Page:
With the excellent coffee and carrot cake settling the nerves we set sail again for the elusive Whakahora still an hour’s drive away. While Tanea imparted her local knowledge to those at the rear of the bus I was fascinated by the snippets of conversation I overheard between our excellent Maori driver (he needed to be) and our young Maori guide Neihana that went like this; “I set my Tuna (eel) net the other night and caught a couple of tuna. I went back the next day and there were no tuna in the net and there were no holes either, some bloody Maori must have come and stolen them,” brilliant! This was to set the standard for Neihana’s humour for the rest of the trip. Both he and Tanea are fluent speakers of the Maori language and fully immersed in Maori culture.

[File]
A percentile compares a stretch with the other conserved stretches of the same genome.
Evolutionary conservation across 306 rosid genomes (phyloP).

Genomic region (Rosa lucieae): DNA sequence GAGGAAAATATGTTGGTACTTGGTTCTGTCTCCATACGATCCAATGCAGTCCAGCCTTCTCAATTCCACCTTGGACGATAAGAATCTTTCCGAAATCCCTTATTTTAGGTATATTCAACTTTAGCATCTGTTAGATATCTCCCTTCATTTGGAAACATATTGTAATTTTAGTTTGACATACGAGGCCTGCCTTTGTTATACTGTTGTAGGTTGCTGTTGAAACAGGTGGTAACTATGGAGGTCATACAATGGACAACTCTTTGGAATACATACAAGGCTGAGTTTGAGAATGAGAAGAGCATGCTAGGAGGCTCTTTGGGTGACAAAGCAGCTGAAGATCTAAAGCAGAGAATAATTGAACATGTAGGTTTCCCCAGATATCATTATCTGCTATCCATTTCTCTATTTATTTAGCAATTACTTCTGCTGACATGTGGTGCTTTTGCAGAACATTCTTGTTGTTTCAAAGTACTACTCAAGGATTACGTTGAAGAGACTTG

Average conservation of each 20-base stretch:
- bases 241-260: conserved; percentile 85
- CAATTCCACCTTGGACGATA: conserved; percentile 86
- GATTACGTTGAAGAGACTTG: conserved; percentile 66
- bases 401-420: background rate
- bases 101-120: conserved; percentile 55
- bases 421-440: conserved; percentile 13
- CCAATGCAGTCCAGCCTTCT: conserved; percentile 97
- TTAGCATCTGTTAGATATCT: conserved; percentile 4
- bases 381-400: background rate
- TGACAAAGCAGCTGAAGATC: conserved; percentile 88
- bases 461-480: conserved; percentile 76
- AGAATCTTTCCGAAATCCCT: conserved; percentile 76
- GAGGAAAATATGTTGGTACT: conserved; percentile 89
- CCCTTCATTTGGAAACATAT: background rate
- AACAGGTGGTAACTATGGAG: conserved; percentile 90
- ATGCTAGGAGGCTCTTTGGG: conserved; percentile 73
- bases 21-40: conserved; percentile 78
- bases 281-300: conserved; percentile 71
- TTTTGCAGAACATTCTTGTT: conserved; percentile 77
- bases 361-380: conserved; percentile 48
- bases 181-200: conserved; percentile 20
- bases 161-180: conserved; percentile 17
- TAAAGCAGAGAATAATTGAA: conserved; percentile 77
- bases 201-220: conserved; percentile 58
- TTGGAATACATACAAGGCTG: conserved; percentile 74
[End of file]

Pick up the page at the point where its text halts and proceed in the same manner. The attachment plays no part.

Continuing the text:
Finally arriving at Whakahora where our canoe/waka journey was to begin – in a minor tributary that quickly leads into the Whanganui proper. Although a mere shadow of its former self the upper reaches having been diverted much to the Whanganui Maori’s disgust. We were given a safety briefing and it was made quite clear to us that the trip ahead was to be ‘Our Journey’ with plenty of challenges ahead. Occupants of each canoe would have to work together and communicate clearly as a team to read the water so we could negotiate the river safely. We had four barrels to load and tie down in each canoe, plus our tent, snacks and dry bag for cameras etc. it was after 11.00 before we disturbed the first water with a paddle but not before Neihana offered a Karakia to ask the Gods for safe travel down the river for our team. As we entered the Whanganui proper the sound of Tanea’s waiata drifted down to us and we knew we were in for something special. When I asked what she had sung expecting it had been a prayer to God she was a little evasive saying it was personal but then said “I was just acknowledging the mountains, the river ,the environment knowing that if we acknowledge their importance then they will look after us,” I was warming to this impressive lady.